Models of Memory

Information Processing
Stages of information reception, storage, retrieval, transfer.

Sensory Memory
Short Term / Working Memory

Long Term
encoding / learning
storage / holding on to
retrieval / remembering

Types of Memory (systems of organisation/data bases)

explicit vs. implicit memories
recall vs. recognition

Encoding specificity
Context & State Dependent Memory

Amnesia / forgetting & the brain
anterograde vs. retrograde

The self and Memory
Brief History
Autobiographical memory

Episodic Memory
Identity Crisis

Reconstruction of memory
totalitarian ego
FMS & Crime Reporting

Models of Memory
What is it? Various Metaphors:

A place where we leave things? A tape recorder?

An activity / behaviour, hologram, electrical network?

Information Processing: A computer model
(New form of Behaviourism?)

Various Levels of information

Reception - 'cognitive' memory models show information being processes at the sensory level (perception) where initial organization occurs.

Attention - Draws awareness (late selection Cocktail Party phenom.) for further (deeper) processing and encoding.

Storage - 'place' models of memory indicate that there are three main storage sites: sensory, short-term, & long-term.

Retrieval - depending on the 'input' organisation, information may be recovered or left behind.

Transfer - once stored, information can be moved and reformatted into other 'data bases' and systems.

Memory Stores (place model)
Sensory >> Short Term>>>>> Long Term

Sensory Memory - Information received by sensory neurons is held in storage for very brief periods of time.

Iconic - (visual) memory held as icons in eyes for about 300 - 1000 milliseconds. Trailing light from sparkler.

Classic Study: Sperling (1960) gave auditory cue to recall 1 of 3 lines and found that capacity is about 10 items not five for a 200 ms 'partial report' of 12 items. Echoic- (auditory) memory held only a few echoes for about 2 or 3 seconds.

Short Term - Working memory requires resources: (using attention can keep working on it for some time).

Capacity - has been found to be about 7+2 by George Miller (1956). Limited capacity, attention-working storage.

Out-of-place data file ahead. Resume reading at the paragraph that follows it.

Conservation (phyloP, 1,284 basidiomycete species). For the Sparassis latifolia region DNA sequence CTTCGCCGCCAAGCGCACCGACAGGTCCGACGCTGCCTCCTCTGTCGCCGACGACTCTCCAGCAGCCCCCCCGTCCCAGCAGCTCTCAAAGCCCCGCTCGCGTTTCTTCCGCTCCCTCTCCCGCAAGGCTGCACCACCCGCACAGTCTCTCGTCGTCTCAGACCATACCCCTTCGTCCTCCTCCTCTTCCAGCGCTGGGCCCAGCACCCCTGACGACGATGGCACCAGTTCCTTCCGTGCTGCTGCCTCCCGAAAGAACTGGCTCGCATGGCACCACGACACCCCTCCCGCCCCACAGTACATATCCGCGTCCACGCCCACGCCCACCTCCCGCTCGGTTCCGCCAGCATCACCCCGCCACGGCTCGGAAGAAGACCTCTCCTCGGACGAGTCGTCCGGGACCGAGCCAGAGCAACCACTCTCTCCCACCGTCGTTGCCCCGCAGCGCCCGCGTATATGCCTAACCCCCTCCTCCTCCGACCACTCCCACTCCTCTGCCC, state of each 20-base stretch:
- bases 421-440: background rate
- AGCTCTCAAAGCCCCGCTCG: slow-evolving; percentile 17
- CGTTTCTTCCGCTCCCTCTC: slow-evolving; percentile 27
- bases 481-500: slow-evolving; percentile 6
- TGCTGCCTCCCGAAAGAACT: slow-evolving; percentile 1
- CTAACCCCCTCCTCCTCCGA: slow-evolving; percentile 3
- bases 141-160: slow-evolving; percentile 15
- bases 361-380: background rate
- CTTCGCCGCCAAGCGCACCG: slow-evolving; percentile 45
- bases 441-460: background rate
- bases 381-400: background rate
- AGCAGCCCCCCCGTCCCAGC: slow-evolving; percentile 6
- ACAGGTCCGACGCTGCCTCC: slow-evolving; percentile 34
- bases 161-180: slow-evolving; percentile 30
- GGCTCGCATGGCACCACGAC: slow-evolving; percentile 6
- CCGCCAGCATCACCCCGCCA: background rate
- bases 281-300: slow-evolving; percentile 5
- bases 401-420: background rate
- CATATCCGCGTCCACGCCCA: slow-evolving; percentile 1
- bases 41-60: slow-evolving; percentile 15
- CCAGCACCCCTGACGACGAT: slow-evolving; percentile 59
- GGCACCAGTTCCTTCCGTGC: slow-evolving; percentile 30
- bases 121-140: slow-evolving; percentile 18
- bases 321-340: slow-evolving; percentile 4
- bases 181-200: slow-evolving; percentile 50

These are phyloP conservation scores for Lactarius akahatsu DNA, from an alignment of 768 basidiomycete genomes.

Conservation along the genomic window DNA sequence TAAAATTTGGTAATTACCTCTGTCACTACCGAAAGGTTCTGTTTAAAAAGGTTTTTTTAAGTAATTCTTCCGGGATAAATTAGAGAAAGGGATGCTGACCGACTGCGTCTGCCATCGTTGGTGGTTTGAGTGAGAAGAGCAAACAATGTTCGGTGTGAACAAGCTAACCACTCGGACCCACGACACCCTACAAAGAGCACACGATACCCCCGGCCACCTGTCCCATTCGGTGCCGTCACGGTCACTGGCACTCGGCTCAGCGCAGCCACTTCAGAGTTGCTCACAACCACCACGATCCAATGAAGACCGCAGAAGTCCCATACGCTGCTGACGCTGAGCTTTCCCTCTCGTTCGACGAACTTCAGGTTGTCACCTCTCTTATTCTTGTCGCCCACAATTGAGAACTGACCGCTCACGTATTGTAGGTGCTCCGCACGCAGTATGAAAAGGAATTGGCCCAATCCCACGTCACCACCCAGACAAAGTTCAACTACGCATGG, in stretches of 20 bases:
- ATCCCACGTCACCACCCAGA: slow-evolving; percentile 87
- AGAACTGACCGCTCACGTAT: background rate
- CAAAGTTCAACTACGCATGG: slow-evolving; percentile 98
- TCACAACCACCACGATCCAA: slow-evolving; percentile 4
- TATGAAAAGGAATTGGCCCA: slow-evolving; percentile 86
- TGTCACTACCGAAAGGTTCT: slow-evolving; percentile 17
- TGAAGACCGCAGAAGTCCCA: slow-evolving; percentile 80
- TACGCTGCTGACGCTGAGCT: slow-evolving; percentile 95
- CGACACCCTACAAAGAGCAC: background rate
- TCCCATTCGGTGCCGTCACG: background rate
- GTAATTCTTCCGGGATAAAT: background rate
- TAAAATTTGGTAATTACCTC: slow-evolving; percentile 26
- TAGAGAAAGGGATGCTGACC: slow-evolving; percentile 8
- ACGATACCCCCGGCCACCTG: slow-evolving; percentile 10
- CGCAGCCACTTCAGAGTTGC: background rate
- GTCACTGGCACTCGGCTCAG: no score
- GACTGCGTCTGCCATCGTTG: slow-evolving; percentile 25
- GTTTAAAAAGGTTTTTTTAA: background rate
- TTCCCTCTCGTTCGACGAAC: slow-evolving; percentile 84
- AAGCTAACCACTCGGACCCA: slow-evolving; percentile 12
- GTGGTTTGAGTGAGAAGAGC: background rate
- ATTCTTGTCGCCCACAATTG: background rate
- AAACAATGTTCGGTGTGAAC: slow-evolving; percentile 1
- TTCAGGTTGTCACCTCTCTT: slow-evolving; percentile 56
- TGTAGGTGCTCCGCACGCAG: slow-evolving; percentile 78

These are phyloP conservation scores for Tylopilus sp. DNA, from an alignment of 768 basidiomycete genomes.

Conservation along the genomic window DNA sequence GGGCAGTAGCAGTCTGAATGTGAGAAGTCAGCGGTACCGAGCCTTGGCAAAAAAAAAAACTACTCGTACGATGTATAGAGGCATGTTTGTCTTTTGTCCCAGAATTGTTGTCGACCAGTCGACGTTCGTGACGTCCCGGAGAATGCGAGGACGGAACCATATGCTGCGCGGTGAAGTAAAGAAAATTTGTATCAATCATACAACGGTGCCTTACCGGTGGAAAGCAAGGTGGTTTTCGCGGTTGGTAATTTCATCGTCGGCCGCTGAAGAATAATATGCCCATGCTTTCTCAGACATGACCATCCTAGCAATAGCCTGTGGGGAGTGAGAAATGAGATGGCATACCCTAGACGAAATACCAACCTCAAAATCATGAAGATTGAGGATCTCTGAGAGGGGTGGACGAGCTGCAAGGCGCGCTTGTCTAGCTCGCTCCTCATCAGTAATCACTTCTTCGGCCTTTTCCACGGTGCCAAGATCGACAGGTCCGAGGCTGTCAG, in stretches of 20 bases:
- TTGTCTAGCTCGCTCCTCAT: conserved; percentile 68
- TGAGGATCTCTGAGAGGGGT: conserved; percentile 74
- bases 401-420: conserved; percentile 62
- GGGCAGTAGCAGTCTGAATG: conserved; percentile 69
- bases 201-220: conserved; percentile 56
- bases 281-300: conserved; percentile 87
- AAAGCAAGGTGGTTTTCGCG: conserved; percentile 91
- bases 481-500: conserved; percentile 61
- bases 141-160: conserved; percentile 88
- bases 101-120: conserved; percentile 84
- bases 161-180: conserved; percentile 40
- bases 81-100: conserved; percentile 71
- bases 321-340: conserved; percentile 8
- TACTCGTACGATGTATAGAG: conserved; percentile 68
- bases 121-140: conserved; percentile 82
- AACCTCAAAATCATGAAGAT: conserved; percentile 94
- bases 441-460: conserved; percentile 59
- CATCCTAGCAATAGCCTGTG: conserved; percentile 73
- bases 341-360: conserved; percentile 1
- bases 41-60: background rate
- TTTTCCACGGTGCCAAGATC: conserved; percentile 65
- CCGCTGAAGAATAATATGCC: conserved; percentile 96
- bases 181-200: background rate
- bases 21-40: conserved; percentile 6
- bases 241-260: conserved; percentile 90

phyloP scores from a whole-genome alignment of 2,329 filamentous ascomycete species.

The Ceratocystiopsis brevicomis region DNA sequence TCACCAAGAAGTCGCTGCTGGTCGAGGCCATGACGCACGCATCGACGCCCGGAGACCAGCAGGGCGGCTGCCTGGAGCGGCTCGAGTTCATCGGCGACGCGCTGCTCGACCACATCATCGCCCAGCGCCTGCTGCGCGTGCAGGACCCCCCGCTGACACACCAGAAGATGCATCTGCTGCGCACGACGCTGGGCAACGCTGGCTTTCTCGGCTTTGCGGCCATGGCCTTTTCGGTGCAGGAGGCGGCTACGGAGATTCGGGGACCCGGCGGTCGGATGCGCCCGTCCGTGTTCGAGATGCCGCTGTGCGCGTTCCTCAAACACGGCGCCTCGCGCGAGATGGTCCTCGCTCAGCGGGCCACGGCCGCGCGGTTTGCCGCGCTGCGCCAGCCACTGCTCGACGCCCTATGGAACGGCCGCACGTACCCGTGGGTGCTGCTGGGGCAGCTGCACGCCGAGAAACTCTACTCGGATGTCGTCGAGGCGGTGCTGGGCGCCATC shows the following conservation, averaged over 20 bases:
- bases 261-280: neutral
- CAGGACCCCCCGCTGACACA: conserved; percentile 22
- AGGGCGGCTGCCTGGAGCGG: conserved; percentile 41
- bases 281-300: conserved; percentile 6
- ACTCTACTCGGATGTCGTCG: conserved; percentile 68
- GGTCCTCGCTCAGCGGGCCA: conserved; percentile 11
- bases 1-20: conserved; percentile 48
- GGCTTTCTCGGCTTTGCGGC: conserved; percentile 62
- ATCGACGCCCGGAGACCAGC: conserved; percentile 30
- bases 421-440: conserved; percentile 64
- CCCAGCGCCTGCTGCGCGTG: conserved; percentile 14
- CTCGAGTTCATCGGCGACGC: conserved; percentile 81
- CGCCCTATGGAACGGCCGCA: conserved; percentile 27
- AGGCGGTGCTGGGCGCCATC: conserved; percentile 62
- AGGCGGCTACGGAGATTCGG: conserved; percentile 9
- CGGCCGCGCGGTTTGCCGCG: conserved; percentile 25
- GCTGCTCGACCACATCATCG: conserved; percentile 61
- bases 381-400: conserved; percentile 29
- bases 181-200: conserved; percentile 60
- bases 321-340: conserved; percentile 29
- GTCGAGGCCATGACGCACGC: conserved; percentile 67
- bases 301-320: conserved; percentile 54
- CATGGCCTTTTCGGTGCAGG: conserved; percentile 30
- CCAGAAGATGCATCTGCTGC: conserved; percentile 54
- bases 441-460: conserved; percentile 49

Chunking can improve capacity by placing many into few

Maintenance Rehearsal can also help to keep those items in storage for longer than 10-20 seconds. Repetition!

Baddeley (1992). Two types of working memory. Tends to function on verbal/sound basis: homophonic errors but also have visuo-spatial working memory.

Note: Requires "Central Executive" or Homunculus!

Serial Position - Early and later items in a list are remembered best, suggesting limited capacity working model of memory. Revealing "U" shaped curve.

Early items get more work before getting 'bumped' late one still in store, not displaced by 'newer' items. Distinctive?  Demonstration

Long Term Memory

Encoding / learning - beyond early organisation.

Craik & Tulving (1975) get elaborative rehearsal that tends to get at meaning and "deeper" conceptual levels of processing than surface sight or sound - words & faces.

"Self referencing", "over learning" & "spacing effect"

Storage / holding on to information through semantic-verbal, visual, acoustical, olfactory, emotional,...

Semantic Networks - Priming and spreading activation of thought and concepts through the networks.

Memory Systems (data bases)

Procedural - Know How - Actions, processes, rules, ...

Declarative - Knowing That  - Semantic meaning through language specific statements of fact.


Explicit memories - those of which one is fully conscious

Recognition - identifying items from memory based upon the cueing or selection of them from a collection of others

Recall - reporting the contents of memory verbatim, or with minimal cueing. Self-generated

Improve Recall - through Practice and Elaborative Rehearsal (critical, related to self, hierarchical organisation-outline or schema)
- Also verbal mnemonics, methods of loci, peg-word.

Interference reduction- increase recall through reduced confusion. Block / separate domains, practice

How does storage work?
Synaptic changes
Long-term Potentiation is an increase in synapse’s firing potential after brief, rapid stimulation. Single Nerve Cells are altered and Glutamate is a key neurotransmitter invovled in LTP.

Limbic System (and Olfaction) Strong emotions make for stronger memories some stress hormones boost learning and retention.

This has implications for PTSD and memory for other stressful events such as "flashbulb memories" like when 911 happened.

However, prolongued stress may deteriorate memory.

Sleep and dreaming is a time when our memories get improved - mental housekeeping. Recent study shows the reversal of memory loss due to sleep deprivation.

Why we forget: Forgetting curve

1. Decay: Initially thought that memory fades in time, now is thought that with sleep there is interference & inhibition

2.Interference: two kinds

Proactive Interference occurs when first learned items reduce the recall of more recently learned items. (older interferes with newer).

Retroactive Interference - occurs when newer items reduce recall of older items. Recently learned stops previous items

3. Encoding Specificity

Context dependent memory - where memory is tied or linked to the place or situation in which it was encoded

State dependent memory - where memory is tied or linked to the psychological state (of consciousness) during encoding. Similarity of mood or state shows in recall.

4. Head Trauma . ...